just wondering if the Toyota HiAce has even been available in the USA. I recently discovered the existence of this toyota model and found it VERY VERY attractive. even compared to the Estima & Alphard.
the largest super long wheel base version looks very very nice.
one thing i dont get is what powers it.. a 2.5L, 107 Hp, 4 cylinder engine. the SLWB version itself weighs about 4500 lbs. the 0-60 must be in the teens right? and fully loaded, the acceleration must be horrendous!
btw, with such a little face, do you think the engine is under the driver like the Previa?
This is a picture from C & P Rent-a-Car in Singapore, a tiny island country in Southeast Asia. Yes, Singapore is quite advanced, with miles of multi-laned, access-controlled freeways criss-crossing the island, but because of its tiny size (about the size of a faired-sized North American city, but not a sprawling one like LA), there is really no need to go very fast (provided by high horsepower), or is there really any room to get up to speed quickly (provided by high torque). So, as long as the engine can move the vehicle at a fair speed (keeping up with traffic) without straining much, it is all that is needed.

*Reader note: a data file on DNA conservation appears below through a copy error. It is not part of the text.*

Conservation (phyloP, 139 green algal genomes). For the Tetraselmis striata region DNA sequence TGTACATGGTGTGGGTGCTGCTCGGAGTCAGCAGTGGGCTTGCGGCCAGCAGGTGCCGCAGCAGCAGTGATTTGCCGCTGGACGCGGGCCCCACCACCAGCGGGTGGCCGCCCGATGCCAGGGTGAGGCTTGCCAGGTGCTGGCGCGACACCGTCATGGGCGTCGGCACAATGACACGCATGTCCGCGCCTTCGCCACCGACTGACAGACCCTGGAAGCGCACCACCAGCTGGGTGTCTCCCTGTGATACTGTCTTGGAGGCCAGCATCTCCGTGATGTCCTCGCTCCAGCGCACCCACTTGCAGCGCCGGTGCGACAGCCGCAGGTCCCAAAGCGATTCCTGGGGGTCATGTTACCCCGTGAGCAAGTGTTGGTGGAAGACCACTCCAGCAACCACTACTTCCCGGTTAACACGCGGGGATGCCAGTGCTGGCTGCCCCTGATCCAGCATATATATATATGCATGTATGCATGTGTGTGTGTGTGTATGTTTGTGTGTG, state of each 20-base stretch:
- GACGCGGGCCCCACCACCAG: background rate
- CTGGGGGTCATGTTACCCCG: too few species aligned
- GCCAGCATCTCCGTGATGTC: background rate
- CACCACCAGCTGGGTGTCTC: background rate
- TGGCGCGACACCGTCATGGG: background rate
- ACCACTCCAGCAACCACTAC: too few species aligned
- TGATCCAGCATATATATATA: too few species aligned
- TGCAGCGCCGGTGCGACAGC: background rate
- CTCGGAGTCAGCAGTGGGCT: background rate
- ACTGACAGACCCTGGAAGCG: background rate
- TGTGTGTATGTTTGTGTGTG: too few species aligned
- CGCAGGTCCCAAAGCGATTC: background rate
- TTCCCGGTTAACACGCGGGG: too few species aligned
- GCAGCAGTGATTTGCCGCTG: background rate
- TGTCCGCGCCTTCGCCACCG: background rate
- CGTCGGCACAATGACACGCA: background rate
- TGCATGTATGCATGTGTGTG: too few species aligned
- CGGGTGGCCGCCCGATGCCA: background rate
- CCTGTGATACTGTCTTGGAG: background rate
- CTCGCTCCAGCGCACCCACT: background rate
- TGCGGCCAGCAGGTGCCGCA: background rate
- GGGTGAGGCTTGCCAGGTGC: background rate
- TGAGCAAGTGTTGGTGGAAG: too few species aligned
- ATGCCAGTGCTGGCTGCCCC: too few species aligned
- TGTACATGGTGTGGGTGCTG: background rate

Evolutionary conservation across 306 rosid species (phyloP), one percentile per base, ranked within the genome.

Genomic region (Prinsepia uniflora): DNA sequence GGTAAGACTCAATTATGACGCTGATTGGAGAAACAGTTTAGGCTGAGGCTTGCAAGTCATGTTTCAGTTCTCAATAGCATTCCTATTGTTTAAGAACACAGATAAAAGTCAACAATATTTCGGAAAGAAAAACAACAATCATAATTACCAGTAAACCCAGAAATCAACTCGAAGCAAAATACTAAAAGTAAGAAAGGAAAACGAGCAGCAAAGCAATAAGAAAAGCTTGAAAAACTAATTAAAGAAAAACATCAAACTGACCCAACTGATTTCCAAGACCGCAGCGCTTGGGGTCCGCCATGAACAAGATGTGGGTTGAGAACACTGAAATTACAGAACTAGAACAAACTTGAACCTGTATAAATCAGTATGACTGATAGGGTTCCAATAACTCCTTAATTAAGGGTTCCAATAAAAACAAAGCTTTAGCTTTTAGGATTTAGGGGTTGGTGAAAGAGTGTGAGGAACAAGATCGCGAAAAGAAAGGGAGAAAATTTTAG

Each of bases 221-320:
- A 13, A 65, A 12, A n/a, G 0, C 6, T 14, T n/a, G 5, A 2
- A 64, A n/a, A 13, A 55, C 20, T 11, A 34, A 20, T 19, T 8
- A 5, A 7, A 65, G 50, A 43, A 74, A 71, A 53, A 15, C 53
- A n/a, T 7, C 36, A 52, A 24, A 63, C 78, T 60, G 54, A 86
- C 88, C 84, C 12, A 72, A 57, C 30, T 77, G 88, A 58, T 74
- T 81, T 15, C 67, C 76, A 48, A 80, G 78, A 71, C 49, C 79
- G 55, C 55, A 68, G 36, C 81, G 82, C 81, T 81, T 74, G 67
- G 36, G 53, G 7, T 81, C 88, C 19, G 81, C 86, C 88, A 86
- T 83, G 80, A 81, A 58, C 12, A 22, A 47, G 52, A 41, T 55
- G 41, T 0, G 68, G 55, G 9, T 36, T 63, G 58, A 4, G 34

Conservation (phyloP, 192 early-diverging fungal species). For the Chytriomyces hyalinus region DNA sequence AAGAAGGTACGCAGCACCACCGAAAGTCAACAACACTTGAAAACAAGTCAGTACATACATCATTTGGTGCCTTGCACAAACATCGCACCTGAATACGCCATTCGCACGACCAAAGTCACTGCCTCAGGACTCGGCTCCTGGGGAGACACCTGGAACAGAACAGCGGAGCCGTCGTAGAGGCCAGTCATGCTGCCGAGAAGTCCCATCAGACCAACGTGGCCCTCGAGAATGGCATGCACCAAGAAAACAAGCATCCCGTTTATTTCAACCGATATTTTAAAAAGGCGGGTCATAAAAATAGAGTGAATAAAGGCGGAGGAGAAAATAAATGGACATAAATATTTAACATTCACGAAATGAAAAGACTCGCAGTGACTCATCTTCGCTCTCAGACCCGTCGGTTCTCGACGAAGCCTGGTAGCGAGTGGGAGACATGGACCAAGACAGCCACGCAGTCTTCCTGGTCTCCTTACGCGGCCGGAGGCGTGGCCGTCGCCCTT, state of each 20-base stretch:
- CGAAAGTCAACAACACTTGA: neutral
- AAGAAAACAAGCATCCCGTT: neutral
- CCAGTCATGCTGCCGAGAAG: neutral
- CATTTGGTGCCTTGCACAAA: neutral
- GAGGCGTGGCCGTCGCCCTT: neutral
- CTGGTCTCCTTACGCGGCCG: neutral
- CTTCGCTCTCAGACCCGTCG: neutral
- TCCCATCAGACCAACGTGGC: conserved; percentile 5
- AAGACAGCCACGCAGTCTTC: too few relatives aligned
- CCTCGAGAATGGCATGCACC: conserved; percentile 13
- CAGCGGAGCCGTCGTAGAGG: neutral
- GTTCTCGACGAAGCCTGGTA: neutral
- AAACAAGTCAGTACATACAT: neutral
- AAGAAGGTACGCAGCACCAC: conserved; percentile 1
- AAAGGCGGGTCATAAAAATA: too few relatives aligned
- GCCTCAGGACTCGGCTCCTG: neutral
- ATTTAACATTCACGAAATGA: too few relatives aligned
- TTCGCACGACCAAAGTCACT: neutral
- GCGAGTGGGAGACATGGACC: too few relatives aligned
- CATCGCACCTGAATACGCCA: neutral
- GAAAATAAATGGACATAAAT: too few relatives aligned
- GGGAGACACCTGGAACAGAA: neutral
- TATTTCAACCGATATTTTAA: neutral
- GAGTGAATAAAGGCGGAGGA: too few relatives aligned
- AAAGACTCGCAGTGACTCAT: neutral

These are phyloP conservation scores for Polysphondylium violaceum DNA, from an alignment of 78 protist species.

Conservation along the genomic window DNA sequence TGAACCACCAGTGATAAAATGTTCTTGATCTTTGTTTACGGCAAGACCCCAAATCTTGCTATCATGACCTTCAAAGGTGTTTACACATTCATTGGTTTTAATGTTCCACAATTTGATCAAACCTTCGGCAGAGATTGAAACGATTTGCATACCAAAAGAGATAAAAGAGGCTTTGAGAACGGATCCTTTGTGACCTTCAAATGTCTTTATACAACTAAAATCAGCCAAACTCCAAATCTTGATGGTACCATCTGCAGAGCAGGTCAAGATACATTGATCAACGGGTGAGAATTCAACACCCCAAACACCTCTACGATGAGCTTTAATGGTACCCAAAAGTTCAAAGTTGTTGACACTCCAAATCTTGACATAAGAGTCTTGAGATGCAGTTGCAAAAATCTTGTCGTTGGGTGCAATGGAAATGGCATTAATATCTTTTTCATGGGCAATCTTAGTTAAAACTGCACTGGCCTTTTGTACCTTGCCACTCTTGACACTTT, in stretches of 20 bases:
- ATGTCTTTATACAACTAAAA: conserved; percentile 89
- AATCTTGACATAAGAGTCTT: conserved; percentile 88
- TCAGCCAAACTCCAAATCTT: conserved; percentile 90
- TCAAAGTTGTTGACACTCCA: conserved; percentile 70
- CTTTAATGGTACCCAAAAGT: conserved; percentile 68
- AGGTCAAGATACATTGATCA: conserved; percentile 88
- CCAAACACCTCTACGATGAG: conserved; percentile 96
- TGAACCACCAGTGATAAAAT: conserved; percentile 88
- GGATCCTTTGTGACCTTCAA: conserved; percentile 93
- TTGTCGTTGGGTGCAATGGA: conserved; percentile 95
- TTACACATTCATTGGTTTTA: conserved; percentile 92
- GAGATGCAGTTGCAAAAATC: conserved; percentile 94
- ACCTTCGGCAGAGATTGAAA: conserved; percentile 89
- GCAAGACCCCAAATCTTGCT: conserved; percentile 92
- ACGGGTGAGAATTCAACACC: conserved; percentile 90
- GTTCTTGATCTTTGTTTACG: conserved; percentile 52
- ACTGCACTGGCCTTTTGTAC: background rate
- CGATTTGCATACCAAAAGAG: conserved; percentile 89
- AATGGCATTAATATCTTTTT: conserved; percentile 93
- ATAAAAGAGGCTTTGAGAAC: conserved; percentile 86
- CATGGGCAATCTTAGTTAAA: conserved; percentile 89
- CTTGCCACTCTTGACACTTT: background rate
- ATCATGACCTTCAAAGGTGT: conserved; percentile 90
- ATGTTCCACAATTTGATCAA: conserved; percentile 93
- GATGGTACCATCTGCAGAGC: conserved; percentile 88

One question: the engine's power (horsepower) is quoted, but no torque figure is given, so do you know what it is? It is likely that the engine has a relatively high torque figure, a figure that we in North America are not used to for an engine of this size (2.5 liter). It is torque, especially high torque available from lower engine speeds (rpm) that produces good acceleration, not horsepower; power from an engine (which is calculated from the engine's torque and engine revolutions) provides you with the sustained speed.
The horsepower wars were started in Germany and the USA, where there are super freeways and room in which to put it to good use. They were started because there is now so little technologically (for example, all cars now have airbags, computer-controlled engines, etc.) to differentiate one car brand from another, that they had to resort to competing with horsepower. But, there are still many places in the world (including within cities such as Singapore, LA, New York, Toronto, London, ...) where ridiculously high horsepower means very little.